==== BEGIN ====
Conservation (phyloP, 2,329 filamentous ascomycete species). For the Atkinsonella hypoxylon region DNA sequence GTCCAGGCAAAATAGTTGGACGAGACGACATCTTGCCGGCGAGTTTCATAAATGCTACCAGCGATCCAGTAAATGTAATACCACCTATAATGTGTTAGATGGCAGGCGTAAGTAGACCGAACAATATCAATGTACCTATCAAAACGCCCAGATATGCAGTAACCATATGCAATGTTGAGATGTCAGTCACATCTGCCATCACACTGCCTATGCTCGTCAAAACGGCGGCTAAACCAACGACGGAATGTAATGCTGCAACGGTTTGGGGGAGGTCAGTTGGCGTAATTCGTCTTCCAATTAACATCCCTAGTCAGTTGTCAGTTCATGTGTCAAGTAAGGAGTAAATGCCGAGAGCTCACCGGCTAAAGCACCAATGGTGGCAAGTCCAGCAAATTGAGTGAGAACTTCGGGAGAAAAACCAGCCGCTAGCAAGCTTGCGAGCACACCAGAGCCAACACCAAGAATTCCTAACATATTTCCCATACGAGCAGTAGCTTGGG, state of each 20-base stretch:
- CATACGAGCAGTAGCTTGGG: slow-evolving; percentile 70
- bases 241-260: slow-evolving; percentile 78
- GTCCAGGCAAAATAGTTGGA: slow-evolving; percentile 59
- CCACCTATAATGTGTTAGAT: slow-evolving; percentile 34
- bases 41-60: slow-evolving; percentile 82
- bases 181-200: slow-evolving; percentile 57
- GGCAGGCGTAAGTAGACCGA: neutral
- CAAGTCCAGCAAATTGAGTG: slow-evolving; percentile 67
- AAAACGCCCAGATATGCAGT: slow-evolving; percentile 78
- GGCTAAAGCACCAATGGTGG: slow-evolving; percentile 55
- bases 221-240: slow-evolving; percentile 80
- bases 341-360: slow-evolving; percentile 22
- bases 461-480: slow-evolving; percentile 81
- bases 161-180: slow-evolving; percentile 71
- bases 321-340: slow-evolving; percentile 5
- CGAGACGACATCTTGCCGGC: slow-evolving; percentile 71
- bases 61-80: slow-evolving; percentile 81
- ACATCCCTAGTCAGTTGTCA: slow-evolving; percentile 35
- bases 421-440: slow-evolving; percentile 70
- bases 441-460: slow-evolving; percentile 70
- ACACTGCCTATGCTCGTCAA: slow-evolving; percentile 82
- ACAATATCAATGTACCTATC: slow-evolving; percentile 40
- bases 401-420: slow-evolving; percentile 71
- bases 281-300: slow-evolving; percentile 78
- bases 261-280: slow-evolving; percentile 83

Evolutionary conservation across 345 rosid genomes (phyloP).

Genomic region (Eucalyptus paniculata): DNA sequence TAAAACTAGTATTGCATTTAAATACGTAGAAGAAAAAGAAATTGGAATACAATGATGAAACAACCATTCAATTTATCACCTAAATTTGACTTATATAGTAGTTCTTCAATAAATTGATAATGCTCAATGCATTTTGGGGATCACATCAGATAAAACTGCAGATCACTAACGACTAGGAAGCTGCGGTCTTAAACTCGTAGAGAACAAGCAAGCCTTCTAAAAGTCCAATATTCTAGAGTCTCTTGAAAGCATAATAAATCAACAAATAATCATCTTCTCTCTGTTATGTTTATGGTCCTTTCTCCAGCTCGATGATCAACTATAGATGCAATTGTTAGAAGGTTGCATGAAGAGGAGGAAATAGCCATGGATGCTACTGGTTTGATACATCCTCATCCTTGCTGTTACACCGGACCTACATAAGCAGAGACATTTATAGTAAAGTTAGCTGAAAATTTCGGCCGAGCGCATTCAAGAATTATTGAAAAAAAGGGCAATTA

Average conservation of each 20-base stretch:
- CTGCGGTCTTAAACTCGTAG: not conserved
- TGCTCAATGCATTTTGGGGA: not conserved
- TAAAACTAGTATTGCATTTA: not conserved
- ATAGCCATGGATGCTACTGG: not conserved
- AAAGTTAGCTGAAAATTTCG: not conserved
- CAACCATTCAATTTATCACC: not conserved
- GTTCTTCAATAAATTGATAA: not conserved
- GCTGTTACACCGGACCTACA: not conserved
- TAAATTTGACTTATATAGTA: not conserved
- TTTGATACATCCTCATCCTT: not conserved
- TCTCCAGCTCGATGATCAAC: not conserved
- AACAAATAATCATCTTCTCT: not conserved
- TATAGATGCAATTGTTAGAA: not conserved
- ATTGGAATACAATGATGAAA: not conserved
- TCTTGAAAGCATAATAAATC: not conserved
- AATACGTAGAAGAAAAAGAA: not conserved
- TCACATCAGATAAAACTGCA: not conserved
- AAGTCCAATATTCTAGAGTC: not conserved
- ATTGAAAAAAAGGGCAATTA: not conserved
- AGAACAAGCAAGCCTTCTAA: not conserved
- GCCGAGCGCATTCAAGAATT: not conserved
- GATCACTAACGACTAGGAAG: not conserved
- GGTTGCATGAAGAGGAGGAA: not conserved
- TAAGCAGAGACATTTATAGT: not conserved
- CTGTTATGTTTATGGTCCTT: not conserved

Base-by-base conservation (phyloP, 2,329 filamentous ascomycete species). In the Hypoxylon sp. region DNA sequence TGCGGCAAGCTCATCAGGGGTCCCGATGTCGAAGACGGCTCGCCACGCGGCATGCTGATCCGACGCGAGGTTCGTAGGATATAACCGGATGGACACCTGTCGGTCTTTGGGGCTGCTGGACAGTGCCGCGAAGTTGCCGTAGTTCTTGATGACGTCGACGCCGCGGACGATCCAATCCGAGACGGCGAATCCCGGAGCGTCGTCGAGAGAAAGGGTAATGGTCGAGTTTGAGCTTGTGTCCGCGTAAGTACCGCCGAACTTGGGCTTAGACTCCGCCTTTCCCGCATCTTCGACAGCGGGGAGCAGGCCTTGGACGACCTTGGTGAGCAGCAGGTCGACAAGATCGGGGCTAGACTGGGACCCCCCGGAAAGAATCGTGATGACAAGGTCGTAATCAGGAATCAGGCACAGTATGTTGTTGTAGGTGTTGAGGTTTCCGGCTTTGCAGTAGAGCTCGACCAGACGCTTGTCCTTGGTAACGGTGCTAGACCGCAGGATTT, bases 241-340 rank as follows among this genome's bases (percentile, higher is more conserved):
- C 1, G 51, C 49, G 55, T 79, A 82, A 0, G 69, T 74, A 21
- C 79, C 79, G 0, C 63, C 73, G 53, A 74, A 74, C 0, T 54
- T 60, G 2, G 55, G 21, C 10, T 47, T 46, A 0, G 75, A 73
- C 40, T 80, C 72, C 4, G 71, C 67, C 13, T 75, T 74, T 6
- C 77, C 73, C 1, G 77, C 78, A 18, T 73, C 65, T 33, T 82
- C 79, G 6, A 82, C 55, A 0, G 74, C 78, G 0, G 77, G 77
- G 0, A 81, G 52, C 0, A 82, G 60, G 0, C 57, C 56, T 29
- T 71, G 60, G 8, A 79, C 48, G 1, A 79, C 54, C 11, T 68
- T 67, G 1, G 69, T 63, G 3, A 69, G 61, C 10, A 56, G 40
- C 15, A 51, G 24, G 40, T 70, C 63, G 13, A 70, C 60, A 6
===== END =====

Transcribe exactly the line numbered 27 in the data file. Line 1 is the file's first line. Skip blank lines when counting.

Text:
Evolutionary conservation across 345 rosid genomes (phyloP).